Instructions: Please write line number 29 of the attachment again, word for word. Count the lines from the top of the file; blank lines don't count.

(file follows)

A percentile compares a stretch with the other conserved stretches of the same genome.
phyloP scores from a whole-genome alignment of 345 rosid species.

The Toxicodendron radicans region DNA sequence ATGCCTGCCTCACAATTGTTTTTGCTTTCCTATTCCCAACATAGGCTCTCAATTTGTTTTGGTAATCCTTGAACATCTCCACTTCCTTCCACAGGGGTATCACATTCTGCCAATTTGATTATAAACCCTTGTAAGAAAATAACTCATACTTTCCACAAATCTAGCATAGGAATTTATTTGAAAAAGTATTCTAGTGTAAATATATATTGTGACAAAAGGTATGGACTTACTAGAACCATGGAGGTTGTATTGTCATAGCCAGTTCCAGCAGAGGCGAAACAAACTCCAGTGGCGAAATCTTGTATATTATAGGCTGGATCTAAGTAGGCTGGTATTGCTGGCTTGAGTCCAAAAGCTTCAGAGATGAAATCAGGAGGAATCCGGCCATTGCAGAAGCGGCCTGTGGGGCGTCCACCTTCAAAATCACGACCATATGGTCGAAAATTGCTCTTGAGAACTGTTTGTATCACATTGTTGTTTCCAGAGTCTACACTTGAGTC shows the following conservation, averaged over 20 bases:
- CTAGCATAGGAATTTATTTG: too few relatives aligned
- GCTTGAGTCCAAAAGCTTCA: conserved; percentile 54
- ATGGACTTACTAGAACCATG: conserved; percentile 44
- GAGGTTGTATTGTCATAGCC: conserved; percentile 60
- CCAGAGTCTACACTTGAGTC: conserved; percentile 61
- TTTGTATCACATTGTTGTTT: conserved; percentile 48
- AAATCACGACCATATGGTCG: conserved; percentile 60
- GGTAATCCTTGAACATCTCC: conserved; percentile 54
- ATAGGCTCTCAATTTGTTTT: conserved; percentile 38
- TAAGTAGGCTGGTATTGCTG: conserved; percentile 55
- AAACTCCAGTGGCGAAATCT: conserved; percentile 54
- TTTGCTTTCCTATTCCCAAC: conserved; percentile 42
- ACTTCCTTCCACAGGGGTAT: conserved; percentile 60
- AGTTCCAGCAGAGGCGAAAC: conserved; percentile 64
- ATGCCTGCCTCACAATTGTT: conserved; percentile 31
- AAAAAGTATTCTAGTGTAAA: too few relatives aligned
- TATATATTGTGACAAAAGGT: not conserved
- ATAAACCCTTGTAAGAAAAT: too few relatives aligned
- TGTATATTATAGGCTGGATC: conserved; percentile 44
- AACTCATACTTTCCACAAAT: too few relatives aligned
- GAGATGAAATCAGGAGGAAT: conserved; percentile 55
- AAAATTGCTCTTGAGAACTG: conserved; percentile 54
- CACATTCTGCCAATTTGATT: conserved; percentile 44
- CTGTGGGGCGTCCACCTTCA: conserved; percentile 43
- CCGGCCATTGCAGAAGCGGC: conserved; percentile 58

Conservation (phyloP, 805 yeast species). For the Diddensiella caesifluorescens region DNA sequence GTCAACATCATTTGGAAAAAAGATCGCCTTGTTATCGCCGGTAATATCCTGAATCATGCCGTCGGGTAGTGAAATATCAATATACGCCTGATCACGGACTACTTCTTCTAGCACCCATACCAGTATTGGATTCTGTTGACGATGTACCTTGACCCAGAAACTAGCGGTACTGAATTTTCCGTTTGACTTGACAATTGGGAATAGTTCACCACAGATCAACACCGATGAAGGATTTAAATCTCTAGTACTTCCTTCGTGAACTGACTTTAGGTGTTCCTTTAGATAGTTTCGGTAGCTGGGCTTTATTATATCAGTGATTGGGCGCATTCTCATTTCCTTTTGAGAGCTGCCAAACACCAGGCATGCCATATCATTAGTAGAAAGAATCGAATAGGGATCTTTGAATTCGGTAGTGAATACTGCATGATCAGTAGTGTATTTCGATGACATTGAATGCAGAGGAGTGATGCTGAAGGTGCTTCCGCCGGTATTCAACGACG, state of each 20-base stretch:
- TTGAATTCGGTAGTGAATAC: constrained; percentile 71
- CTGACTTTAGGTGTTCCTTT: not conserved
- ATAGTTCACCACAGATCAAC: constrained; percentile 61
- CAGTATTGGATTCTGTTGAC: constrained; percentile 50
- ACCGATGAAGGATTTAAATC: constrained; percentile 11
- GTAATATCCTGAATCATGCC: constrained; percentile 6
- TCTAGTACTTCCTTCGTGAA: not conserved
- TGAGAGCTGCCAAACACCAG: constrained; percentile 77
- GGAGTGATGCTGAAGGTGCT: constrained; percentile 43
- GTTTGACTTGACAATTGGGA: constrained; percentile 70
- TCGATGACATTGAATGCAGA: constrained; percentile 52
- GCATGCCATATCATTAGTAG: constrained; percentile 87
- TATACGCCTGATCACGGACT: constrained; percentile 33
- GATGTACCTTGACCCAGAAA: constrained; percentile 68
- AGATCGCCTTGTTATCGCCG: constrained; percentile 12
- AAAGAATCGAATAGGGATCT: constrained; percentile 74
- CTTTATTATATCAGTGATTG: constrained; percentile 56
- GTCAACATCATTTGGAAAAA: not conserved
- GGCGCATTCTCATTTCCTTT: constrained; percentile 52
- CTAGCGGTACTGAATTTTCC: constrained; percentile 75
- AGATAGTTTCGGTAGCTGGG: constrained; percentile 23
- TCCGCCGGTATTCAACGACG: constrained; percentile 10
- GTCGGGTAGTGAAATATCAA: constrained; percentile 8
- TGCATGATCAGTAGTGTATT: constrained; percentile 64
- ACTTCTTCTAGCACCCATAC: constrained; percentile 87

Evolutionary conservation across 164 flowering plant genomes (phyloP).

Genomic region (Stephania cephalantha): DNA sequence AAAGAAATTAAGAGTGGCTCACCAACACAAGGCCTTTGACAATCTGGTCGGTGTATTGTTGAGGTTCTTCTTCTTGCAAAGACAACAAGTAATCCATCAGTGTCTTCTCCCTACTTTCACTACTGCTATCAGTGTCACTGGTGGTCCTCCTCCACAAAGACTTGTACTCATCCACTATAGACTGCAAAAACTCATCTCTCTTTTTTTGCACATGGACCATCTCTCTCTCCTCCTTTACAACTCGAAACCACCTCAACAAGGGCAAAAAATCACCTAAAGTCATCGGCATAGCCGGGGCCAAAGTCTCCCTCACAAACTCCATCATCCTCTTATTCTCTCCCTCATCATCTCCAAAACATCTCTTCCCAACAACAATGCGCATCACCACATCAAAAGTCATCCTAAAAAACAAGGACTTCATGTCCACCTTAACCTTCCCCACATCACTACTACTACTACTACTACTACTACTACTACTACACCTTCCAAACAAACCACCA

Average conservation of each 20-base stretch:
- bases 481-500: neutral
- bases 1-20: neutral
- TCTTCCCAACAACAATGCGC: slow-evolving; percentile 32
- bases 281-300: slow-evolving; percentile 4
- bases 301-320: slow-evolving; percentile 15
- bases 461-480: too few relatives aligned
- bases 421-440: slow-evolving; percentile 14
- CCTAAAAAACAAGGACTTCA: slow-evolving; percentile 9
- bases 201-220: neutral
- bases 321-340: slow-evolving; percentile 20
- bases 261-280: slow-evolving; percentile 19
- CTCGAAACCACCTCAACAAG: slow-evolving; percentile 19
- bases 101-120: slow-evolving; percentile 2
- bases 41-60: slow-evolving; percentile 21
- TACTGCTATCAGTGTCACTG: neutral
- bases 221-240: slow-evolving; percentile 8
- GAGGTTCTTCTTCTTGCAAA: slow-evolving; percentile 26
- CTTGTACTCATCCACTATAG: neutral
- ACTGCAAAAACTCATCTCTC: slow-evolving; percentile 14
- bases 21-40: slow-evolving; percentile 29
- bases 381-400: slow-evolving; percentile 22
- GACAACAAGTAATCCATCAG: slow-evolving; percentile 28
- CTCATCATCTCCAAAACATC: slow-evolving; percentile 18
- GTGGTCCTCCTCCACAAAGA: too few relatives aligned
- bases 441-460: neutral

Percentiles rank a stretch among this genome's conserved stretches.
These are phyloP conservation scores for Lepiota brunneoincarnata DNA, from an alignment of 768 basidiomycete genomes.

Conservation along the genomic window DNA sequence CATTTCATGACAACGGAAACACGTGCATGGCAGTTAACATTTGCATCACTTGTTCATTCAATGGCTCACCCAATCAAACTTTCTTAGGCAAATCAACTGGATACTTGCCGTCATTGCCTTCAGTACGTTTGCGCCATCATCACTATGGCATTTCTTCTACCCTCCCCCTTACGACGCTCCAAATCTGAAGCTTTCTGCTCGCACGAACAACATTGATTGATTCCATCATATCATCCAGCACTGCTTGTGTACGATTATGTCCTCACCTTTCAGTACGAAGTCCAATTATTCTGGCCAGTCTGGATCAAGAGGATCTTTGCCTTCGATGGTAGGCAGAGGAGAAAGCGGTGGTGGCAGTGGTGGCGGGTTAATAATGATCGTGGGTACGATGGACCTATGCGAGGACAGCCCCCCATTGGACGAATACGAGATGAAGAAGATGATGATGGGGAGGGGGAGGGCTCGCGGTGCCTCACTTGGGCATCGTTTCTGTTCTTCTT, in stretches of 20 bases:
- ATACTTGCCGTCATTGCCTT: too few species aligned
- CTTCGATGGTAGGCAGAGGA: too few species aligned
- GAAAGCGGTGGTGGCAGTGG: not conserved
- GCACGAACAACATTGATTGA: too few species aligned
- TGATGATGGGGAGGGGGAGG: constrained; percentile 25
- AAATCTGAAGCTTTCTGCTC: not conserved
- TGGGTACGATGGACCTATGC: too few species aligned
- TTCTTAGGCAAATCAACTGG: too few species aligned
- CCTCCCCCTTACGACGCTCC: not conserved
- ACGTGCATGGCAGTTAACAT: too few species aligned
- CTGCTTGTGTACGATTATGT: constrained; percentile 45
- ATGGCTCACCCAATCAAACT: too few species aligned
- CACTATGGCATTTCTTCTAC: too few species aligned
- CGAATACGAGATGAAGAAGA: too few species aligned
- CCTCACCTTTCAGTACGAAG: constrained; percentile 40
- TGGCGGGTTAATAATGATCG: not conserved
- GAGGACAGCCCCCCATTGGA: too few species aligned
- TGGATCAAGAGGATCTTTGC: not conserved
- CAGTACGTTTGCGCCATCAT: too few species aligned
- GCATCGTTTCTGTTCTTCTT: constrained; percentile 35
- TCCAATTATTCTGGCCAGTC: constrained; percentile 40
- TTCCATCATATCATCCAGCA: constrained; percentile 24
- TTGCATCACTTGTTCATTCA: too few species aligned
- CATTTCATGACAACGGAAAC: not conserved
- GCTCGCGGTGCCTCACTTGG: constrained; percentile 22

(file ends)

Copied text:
Conservation (phyloP, 805 yeast species). For the Diddensiella caesifluorescens region DNA sequence GTCAACATCATTTGGAAAAAAGATCGCCTTGTTATCGCCGGTAATATCCTGAATCATGCCGTCGGGTAGTGAAATATCAATATACGCCTGATCACGGACTACTTCTTCTAGCACCCATACCAGTATTGGATTCTGTTGACGATGTACCTTGACCCAGAAACTAGCGGTACTGAATTTTCCGTTTGACTTGACAATTGGGAATAGTTCACCACAGATCAACACCGATGAAGGATTTAAATCTCTAGTACTTCCTTCGTGAACTGACTTTAGGTGTTCCTTTAGATAGTTTCGGTAGCTGGGCTTTATTATATCAGTGATTGGGCGCATTCTCATTTCCTTTTGAGAGCTGCCAAACACCAGGCATGCCATATCATTAGTAGAAAGAATCGAATAGGGATCTTTGAATTCGGTAGTGAATACTGCATGATCAGTAGTGTATTTCGATGACATTGAATGCAGAGGAGTGATGCTGAAGGTGCTTCCGCCGGTATTCAACGACG, state of each 20-base stretch: